On the morning of Wednesday 13 December, Sally Rankin led a circular walk which started from the 5 Horseshoes pub at Maidensgrove. After weeks of rain, frequently heavy, the ground was saturated, although there was only occasional drizzle during the walk. It felt cold, with a strong northerly wind and a temperature of 6C. As members gathered for the walk, a Red Kite called from the top of a conifer next to the pub. Turning right out of the car park, the walk started out along a footpath which led down to the left. Next to the path were enormous old many-stemmed Hazel coppice stools. The path initially sloped gently downhill, with species such as Field Maple, Crab Apple, Wayfaring Tree, Old Man’s Beard and Buckthorn in the hedgerow. Then it sloped down much more steeply as it skirted the edge of Little Cookley Hill, a steep hillside of fine Chalk grassland where a flock of sheep were grazing. The path led through a small area of woodland and on into a grassy pasture field beyond. There was a row of big oaks across the edge of the field. One of the oaks had a Beech tree growing in front of it. The Beech lent towards the oak and appeared to be supporting a big limb of the oak. Continuing up the hill, there was a pit surrounded by trees, which led to a debate as to whether this was a sink hole or a chalk pit. It didn’t appear to have an exit path for extracting material, but nor was there a source of water to trigger a sink hole. A Kestrel flew along the line of trees and several Redwings were seen. The track led to a cluster of houses at Park Corner. A large sarsen stone was resting on the bank at the side of the road.
After a short stretch of road, the next track turned off to the left and ran along the lower edge of an area of woodland which must have been thinned in the last few years. The trimmings had been organised into neat piles, allowing extra light to reach much of the woodland floor. Here there was a massive growth of Foxglove leaves. This section of the woods will look superb in early summer next year when the Foxgloves are in flower. The leaves of Bush Vetch and Wood Speedwell were amongst the sightings on the bank beside the track. Common Figwort had a mix of green and black berries. Fungi seen included a probable White Brain Exidia thuretiana on a fallen branch, plus specimens of Yellow Stagshorn Calocera viscosa and Candlesnuff Fungus Xylaria hypoxylon. The track emerged from the woods and continued down the valley. Glowing in the wet mud of the bank beside the path were a number of patches of Orange Peel Fungus Aleuria aurantia. The section of track beyond Westwood Manor Farm was the most difficult part of the morning’s walk. The rain which had fallen since the route was originally prospected meant that a muddy stretch had transformed to more than ankle-deep water and mud. Fortunately everyone managed to get through without mishap. The track led to a junction of five paths. Continuing almost straight on, the next path led up across a grassy pasture. At the bottom of the field, moles had turned up dark, stone-free earth. The path climbed steeply up across the field. The walkers were encouraged to take the climb slowly, pausing to look behind at the splendid view of steep valleys and parcels of woodland. Plants seen included Carline Thistle and Salad Burnet. The path continued steeply up, crossing a strip of woodland where steps had been added to aid the walkers. Two Ravens called and there was a small flock of Linnets. The path led through a gateway into woodland, the top section of Big Ashes Plantation in BBOWT’s Warburg reserve. Sally pointed out the bright green leaf rosettes of Green Hound’s-tongue. This was doing particularly well in this part of the wood and there were many plants of it. Spurge-laurel was also noted here. The path joined a track which ran northwards out of the reserve and up to Russell’s Water Common. The final section of the walk crossed the Common and led back to the Five Horseshoes. The Common was exposed to the northerly wind, which made the warm fires of the pub particularly welcoming.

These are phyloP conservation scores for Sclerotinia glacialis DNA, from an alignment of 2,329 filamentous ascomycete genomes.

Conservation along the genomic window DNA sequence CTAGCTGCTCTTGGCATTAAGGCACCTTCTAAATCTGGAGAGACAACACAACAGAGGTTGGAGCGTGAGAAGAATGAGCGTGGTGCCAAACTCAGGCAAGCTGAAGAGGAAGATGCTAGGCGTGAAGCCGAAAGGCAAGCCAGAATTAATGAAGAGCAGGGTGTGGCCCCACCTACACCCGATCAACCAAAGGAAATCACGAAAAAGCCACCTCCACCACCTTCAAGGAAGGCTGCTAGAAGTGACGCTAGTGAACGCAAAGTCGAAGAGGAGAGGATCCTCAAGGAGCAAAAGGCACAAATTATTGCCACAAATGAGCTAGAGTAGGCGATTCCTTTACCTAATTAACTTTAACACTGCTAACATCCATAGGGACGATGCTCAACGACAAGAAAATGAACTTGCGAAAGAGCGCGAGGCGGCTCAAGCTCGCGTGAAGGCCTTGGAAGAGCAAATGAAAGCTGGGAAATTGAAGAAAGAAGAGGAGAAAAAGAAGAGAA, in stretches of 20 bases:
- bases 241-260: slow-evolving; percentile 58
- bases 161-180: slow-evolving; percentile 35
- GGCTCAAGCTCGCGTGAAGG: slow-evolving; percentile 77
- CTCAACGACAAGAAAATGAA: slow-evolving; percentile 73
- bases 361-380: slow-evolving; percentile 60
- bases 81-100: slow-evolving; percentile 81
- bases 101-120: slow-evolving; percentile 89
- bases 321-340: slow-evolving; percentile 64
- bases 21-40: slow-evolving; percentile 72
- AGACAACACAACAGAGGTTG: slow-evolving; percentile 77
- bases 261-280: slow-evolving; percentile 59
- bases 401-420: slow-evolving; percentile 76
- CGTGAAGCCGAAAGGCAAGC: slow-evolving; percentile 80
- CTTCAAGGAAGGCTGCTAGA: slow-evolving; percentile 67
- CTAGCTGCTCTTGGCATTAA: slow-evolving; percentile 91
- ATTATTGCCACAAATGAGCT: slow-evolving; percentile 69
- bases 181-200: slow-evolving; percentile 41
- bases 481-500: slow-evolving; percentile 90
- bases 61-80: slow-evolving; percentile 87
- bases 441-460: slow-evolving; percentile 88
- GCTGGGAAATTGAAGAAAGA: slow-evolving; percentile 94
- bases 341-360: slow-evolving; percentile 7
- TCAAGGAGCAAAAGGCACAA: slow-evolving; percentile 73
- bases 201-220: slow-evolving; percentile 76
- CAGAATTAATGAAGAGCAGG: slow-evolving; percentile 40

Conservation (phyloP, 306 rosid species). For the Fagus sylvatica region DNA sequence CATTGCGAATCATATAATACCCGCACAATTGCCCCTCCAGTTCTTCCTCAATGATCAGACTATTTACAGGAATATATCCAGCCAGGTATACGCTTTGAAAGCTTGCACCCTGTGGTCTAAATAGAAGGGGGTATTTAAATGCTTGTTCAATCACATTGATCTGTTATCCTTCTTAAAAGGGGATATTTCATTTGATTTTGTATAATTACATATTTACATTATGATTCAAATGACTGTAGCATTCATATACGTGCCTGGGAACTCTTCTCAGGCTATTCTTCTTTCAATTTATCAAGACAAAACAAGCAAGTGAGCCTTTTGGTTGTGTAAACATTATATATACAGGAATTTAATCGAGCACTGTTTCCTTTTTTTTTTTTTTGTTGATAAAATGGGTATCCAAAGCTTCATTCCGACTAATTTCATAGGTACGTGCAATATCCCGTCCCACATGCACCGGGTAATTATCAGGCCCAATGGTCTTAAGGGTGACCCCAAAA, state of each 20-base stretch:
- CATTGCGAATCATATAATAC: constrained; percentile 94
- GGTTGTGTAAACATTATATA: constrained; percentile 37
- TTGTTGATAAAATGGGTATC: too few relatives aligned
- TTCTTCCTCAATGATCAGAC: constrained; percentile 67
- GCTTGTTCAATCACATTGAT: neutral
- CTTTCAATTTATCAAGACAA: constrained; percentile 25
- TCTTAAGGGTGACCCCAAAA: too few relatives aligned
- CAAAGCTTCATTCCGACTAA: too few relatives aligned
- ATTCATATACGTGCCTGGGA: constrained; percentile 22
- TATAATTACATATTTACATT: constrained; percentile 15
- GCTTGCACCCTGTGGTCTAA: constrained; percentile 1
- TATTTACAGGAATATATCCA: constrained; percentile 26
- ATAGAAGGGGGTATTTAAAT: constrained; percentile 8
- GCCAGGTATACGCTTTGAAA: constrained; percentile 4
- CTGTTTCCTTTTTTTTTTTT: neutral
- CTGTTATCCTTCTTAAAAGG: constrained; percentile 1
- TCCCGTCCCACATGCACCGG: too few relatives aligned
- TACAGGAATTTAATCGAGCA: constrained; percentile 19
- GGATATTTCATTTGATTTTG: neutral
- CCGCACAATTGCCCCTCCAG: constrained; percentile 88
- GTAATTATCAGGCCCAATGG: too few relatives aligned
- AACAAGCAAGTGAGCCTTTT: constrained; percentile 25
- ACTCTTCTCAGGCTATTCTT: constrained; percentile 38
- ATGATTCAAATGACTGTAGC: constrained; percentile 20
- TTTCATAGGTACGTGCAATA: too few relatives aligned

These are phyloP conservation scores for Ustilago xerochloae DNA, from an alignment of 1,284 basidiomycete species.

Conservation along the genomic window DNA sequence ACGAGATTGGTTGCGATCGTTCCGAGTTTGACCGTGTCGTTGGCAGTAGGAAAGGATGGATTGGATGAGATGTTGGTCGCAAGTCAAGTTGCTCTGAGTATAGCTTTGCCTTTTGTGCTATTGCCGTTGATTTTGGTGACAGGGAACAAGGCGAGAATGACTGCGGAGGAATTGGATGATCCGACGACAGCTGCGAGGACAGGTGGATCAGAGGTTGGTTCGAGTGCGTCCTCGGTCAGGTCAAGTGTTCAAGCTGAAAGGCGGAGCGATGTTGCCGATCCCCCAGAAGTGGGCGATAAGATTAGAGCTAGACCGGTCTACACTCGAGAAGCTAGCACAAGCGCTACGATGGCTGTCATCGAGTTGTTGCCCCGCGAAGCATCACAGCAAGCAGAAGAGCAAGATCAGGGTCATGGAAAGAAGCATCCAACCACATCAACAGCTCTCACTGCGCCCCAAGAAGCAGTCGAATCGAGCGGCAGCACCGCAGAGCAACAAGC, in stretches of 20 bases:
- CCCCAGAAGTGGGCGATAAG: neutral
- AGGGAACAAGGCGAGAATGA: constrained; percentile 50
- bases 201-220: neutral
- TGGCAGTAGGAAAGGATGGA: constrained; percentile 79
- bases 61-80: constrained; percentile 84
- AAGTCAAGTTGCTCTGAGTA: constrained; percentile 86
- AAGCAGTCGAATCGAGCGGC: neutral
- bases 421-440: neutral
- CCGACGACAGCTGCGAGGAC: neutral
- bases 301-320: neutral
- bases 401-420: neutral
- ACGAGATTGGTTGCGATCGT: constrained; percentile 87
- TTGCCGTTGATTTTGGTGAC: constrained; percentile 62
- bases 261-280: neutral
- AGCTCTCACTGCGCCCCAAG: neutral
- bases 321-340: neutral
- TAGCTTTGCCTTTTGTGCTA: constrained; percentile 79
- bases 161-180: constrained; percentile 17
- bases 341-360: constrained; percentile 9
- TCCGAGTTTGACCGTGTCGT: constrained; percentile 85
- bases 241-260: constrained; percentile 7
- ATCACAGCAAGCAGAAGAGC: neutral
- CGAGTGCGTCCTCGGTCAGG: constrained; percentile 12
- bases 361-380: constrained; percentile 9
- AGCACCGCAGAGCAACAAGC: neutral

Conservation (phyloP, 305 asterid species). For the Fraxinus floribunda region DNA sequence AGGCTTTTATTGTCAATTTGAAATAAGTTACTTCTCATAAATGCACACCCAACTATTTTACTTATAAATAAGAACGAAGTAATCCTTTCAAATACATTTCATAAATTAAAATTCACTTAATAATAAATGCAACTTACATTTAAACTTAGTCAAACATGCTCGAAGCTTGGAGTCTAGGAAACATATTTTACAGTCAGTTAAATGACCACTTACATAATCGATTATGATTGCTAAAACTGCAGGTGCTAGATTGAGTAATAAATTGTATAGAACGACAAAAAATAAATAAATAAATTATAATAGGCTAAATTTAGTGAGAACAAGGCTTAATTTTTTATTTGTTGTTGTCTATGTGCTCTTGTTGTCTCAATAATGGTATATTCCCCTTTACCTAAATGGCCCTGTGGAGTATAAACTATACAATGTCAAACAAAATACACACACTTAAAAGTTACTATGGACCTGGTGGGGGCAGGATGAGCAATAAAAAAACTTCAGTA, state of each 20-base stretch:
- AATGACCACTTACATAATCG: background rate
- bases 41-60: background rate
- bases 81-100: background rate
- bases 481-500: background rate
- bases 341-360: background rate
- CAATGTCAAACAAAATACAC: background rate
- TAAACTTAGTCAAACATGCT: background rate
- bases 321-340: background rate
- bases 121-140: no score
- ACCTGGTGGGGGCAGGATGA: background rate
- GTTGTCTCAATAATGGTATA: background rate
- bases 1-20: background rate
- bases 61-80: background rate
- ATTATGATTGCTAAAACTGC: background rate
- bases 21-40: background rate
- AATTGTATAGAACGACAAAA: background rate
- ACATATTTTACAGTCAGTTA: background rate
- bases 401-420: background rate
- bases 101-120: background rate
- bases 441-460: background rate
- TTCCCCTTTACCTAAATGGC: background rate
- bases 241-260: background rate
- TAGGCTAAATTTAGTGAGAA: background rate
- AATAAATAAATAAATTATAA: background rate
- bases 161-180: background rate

Pictures by Inge Beck and Jan Haseler